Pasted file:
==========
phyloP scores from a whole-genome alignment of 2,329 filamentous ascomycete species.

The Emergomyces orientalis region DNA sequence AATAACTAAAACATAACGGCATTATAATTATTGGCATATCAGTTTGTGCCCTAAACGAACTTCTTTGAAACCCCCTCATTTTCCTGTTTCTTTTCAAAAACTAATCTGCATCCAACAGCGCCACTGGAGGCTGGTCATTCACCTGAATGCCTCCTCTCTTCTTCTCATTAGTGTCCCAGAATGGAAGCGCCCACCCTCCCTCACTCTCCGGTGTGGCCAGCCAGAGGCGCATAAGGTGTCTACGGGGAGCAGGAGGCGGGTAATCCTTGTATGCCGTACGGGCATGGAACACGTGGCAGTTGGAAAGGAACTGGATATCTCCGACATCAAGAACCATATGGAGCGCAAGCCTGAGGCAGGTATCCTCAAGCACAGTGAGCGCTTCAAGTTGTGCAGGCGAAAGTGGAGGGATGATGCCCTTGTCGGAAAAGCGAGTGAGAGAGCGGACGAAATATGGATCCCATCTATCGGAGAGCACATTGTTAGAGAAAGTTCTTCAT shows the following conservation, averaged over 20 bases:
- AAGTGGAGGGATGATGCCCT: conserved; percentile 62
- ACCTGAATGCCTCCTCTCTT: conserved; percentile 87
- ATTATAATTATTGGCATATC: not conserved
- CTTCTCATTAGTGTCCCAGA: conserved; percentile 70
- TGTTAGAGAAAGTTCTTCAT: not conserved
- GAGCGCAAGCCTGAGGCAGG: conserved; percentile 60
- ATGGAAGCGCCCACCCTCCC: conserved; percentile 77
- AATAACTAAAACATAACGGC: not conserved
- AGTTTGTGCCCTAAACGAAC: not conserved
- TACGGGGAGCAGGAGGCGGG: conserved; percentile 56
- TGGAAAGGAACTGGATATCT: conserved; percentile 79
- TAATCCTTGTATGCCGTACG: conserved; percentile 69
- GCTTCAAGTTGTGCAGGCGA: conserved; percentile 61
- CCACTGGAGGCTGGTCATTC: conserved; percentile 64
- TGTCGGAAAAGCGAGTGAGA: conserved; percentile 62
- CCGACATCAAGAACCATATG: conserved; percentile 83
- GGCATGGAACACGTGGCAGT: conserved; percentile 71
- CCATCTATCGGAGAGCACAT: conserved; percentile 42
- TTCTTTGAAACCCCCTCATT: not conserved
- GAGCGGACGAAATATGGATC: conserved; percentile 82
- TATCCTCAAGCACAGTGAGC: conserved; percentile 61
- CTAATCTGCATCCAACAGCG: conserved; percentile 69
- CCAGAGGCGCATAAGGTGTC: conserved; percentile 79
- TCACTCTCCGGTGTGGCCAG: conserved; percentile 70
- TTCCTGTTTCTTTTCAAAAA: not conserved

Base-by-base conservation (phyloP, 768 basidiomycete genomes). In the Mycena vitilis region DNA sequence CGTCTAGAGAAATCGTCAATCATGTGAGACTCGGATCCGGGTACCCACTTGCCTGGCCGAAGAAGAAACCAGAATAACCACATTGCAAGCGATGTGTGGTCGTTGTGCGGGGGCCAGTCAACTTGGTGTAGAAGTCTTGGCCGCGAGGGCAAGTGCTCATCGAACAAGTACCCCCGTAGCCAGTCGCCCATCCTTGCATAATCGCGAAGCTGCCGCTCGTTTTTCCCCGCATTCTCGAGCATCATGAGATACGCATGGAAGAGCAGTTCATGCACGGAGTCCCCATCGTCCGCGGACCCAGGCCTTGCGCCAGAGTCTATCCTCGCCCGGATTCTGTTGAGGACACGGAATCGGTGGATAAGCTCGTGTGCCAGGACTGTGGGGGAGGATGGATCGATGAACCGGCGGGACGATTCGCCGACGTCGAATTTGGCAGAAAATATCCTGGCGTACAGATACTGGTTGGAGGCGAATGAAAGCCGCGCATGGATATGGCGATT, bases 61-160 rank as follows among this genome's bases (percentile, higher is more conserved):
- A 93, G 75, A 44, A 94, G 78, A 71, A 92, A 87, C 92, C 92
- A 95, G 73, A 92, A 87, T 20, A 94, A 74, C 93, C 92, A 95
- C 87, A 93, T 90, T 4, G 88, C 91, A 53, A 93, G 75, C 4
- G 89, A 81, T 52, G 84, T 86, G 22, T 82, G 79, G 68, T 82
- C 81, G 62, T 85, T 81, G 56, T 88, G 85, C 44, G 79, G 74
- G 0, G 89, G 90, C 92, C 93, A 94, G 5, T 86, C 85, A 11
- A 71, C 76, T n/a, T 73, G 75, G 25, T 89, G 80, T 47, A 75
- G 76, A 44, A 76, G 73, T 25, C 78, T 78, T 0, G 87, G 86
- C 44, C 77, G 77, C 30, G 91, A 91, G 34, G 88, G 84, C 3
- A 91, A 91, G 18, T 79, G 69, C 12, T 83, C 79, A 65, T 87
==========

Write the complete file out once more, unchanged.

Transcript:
phyloP scores from a whole-genome alignment of 2,329 filamentous ascomycete species.

The Emergomyces orientalis region DNA sequence AATAACTAAAACATAACGGCATTATAATTATTGGCATATCAGTTTGTGCCCTAAACGAACTTCTTTGAAACCCCCTCATTTTCCTGTTTCTTTTCAAAAACTAATCTGCATCCAACAGCGCCACTGGAGGCTGGTCATTCACCTGAATGCCTCCTCTCTTCTTCTCATTAGTGTCCCAGAATGGAAGCGCCCACCCTCCCTCACTCTCCGGTGTGGCCAGCCAGAGGCGCATAAGGTGTCTACGGGGAGCAGGAGGCGGGTAATCCTTGTATGCCGTACGGGCATGGAACACGTGGCAGTTGGAAAGGAACTGGATATCTCCGACATCAAGAACCATATGGAGCGCAAGCCTGAGGCAGGTATCCTCAAGCACAGTGAGCGCTTCAAGTTGTGCAGGCGAAAGTGGAGGGATGATGCCCTTGTCGGAAAAGCGAGTGAGAGAGCGGACGAAATATGGATCCCATCTATCGGAGAGCACATTGTTAGAGAAAGTTCTTCAT shows the following conservation, averaged over 20 bases:
- AAGTGGAGGGATGATGCCCT: conserved; percentile 62
- ACCTGAATGCCTCCTCTCTT: conserved; percentile 87
- ATTATAATTATTGGCATATC: not conserved
- CTTCTCATTAGTGTCCCAGA: conserved; percentile 70
- TGTTAGAGAAAGTTCTTCAT: not conserved
- GAGCGCAAGCCTGAGGCAGG: conserved; percentile 60
- ATGGAAGCGCCCACCCTCCC: conserved; percentile 77
- AATAACTAAAACATAACGGC: not conserved
- AGTTTGTGCCCTAAACGAAC: not conserved
- TACGGGGAGCAGGAGGCGGG: conserved; percentile 56
- TGGAAAGGAACTGGATATCT: conserved; percentile 79
- TAATCCTTGTATGCCGTACG: conserved; percentile 69
- GCTTCAAGTTGTGCAGGCGA: conserved; percentile 61
- CCACTGGAGGCTGGTCATTC: conserved; percentile 64
- TGTCGGAAAAGCGAGTGAGA: conserved; percentile 62
- CCGACATCAAGAACCATATG: conserved; percentile 83
- GGCATGGAACACGTGGCAGT: conserved; percentile 71
- CCATCTATCGGAGAGCACAT: conserved; percentile 42
- TTCTTTGAAACCCCCTCATT: not conserved
- GAGCGGACGAAATATGGATC: conserved; percentile 82
- TATCCTCAAGCACAGTGAGC: conserved; percentile 61
- CTAATCTGCATCCAACAGCG: conserved; percentile 69
- CCAGAGGCGCATAAGGTGTC: conserved; percentile 79
- TCACTCTCCGGTGTGGCCAG: conserved; percentile 70
- TTCCTGTTTCTTTTCAAAAA: not conserved

Base-by-base conservation (phyloP, 768 basidiomycete genomes). In the Mycena vitilis region DNA sequence CGTCTAGAGAAATCGTCAATCATGTGAGACTCGGATCCGGGTACCCACTTGCCTGGCCGAAGAAGAAACCAGAATAACCACATTGCAAGCGATGTGTGGTCGTTGTGCGGGGGCCAGTCAACTTGGTGTAGAAGTCTTGGCCGCGAGGGCAAGTGCTCATCGAACAAGTACCCCCGTAGCCAGTCGCCCATCCTTGCATAATCGCGAAGCTGCCGCTCGTTTTTCCCCGCATTCTCGAGCATCATGAGATACGCATGGAAGAGCAGTTCATGCACGGAGTCCCCATCGTCCGCGGACCCAGGCCTTGCGCCAGAGTCTATCCTCGCCCGGATTCTGTTGAGGACACGGAATCGGTGGATAAGCTCGTGTGCCAGGACTGTGGGGGAGGATGGATCGATGAACCGGCGGGACGATTCGCCGACGTCGAATTTGGCAGAAAATATCCTGGCGTACAGATACTGGTTGGAGGCGAATGAAAGCCGCGCATGGATATGGCGATT, bases 61-160 rank as follows among this genome's bases (percentile, higher is more conserved):
- A 93, G 75, A 44, A 94, G 78, A 71, A 92, A 87, C 92, C 92
- A 95, G 73, A 92, A 87, T 20, A 94, A 74, C 93, C 92, A 95
- C 87, A 93, T 90, T 4, G 88, C 91, A 53, A 93, G 75, C 4
- G 89, A 81, T 52, G 84, T 86, G 22, T 82, G 79, G 68, T 82
- C 81, G 62, T 85, T 81, G 56, T 88, G 85, C 44, G 79, G 74
- G 0, G 89, G 90, C 92, C 93, A 94, G 5, T 86, C 85, A 11
- A 71, C 76, T n/a, T 73, G 75, G 25, T 89, G 80, T 47, A 75
- G 76, A 44, A 76, G 73, T 25, C 78, T 78, T 0, G 87, G 86
- C 44, C 77, G 77, C 30, G 91, A 91, G 34, G 88, G 84, C 3
- A 91, A 91, G 18, T 79, G 69, C 12, T 83, C 79, A 65, T 87